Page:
Bruce Lipton, the renowned cell biologist, tells us 95 percent of all illness and disease is related to stress. Many health authorities agree with him. That doesn’t mean it’s the only cause, but it’s a cause.
So we shouldn’t be surprised by the findings of a landmark study that looked into the effects of stress reduction on a serious problem affecting over three million Americans.
And yet we do find ourselves a little wide-eyed because you wouldn’t expect stress to damage this part of your body.
The study indicates that stress increases your risk of glaucoma — a leading cause of irreversible blindness.
Eye Pressure Drops by a Quarter
There are several different types of glaucoma, but the most common is called primary open-angle glaucoma (POAG). Over time the eyes’ drainage canals become blocked, causing a build-up of inner eye pressure that damages the optic nerve.
Prescription eye drops can control the pressure most of the time, but sometimes laser therapy or surgery is required.
14 researchers from Germany and India teamed up to test whether stress reduction through meditation would make a difference.
To find out, they enrolled 90 patients with POAG. All continued to use eye drops throughout the study. Half the group practiced meditation and breathing exercises for one hour every morning under the direction of a trained yoga instructor. The other half – the control group — did not meditate.
At the end of 21 days there was no change among the controls, but there was a substantial 25 percent drop in the average eye pressure of the meditators.
The researchers also looked to see if any other important biological changes occurred by measuring cortisol (stress hormone), oxidative stress (excess free radical production), BDNF (an important protein that positively influences many aspects of brain function), beta-endorphin (a marker of relaxation), and quality of life.
Both groups had similar readings for all markers at the start of the study. By the end, there was virtually no change among the controls, but it was quite a different story for the meditation group.
Cortisol fell by 21%, oxidative stress was lowered by 39%, BDNF increased by 50%, beta-endorphin rose by 37%, and quality of life among the meditators was boosted three times over. The researchers also found meditation positively modified gene expression.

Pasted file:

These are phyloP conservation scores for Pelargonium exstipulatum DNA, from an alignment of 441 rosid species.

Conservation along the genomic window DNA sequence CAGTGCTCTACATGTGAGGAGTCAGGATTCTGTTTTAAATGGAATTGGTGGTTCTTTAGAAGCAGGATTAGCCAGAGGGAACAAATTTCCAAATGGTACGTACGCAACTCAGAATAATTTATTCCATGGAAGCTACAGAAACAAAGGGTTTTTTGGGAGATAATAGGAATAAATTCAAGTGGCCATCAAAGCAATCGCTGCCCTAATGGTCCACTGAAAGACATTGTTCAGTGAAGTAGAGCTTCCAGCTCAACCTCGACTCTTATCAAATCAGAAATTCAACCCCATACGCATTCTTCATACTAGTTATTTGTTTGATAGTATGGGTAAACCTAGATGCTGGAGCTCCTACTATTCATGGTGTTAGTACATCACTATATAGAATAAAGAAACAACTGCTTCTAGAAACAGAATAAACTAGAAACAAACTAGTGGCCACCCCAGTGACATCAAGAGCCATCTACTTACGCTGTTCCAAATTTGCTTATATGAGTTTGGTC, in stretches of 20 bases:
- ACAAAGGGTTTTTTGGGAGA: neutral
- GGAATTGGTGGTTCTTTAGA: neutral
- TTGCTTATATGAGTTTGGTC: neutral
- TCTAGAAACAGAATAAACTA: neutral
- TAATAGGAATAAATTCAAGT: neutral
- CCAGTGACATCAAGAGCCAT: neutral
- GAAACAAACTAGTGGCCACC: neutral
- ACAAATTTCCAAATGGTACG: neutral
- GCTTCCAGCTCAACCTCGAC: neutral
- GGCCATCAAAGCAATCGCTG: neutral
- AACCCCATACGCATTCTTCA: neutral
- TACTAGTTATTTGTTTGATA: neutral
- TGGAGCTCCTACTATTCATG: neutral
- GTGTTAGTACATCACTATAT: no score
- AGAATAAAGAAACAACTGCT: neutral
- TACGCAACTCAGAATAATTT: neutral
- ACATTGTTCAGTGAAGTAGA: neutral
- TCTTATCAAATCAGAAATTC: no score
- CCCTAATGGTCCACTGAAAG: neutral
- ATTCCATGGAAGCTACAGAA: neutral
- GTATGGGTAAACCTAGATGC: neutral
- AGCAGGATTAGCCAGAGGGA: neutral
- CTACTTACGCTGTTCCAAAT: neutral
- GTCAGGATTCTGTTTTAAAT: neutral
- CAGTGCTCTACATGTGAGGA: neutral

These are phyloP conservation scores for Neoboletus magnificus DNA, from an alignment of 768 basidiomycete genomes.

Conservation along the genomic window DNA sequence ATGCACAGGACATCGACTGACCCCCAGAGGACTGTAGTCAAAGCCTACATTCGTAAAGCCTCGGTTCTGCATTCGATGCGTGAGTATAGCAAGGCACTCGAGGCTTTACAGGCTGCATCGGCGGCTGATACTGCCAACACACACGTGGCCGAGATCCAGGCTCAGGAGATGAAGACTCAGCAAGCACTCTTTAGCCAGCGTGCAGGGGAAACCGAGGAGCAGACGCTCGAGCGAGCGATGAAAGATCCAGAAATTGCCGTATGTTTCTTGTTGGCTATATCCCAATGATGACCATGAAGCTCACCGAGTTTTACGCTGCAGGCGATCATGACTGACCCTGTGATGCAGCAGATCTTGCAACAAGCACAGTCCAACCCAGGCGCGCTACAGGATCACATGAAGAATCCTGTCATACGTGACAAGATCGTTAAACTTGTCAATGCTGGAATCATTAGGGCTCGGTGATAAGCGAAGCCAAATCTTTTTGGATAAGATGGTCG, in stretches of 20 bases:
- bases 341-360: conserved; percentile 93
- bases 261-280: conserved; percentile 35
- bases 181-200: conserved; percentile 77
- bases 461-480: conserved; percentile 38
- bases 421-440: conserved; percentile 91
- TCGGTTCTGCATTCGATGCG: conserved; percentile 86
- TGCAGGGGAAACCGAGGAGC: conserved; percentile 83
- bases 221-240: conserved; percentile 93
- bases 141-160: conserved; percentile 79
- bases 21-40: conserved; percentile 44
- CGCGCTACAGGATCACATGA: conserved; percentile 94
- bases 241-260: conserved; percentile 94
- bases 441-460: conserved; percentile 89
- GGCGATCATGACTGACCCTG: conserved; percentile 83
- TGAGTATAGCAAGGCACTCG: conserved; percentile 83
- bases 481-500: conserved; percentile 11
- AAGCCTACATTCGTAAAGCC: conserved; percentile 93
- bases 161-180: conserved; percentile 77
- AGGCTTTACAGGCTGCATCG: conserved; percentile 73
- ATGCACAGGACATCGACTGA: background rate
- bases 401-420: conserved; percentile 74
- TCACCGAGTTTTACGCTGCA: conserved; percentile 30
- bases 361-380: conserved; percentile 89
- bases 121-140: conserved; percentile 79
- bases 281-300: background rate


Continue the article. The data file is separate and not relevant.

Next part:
As a long-time meditator myself, I find those results a little hard to believe. On the other hand, an hour a day is a LOT of meditation, and I do think a good instructor makes a difference – keeps you on track, like any other coach.
Another factor in these amazing results could be that people who have unhealthy habits are the most likely to see dramatic improvement when they make even minor changes. By contrast, a person with pretty good health habits to start with is more likely to see a small or incremental change by introducing one more good habit.
Harnessing the Brain’s Power to Heal the Body
According to lead investigator Tanuj Dada, MD, from the All India Institute of Medical Sciences, “This is the first study showing that a relaxation program with meditation can lower intraocular pressure in glaucoma patients and improve their quality of life by lowering stress hormones like cortisol. Mindful meditation is easy to do, even by patients who are elderly and bedridden.”
His colleague Muneeb Faiq, PhD, added, “Our findings open an exciting avenue of harnessing the power of the brain to cure ailments of the human body. A majority of human diseases have an underlying psychological component, and it is the psychology of the patient that meditation targets. Reducing stress hormone levels with evidence-based methods can impact many organs in the body, including the eyes.”
Another of the study authors, Dr. Bernhard Sabel from the Institute of Medical Psychology, University of Magdeburg, Germany, was keen to add his comments also:
“The study suggests that mental stress may be one of the main causal factors for glaucoma, and using this ancient meditation technique to reduce stress is a powerful tool to treat the patient as a whole and not just the eye; a holistic approach to manage the disease and also improve overall patient well-being.”
The implications of this study are profound. However, few people would be willing or able to set aside an hour a day to meditate.
The good news is that you don’t have to. Research suggests even ten minutes a day will have positive effects. So what are you waiting for?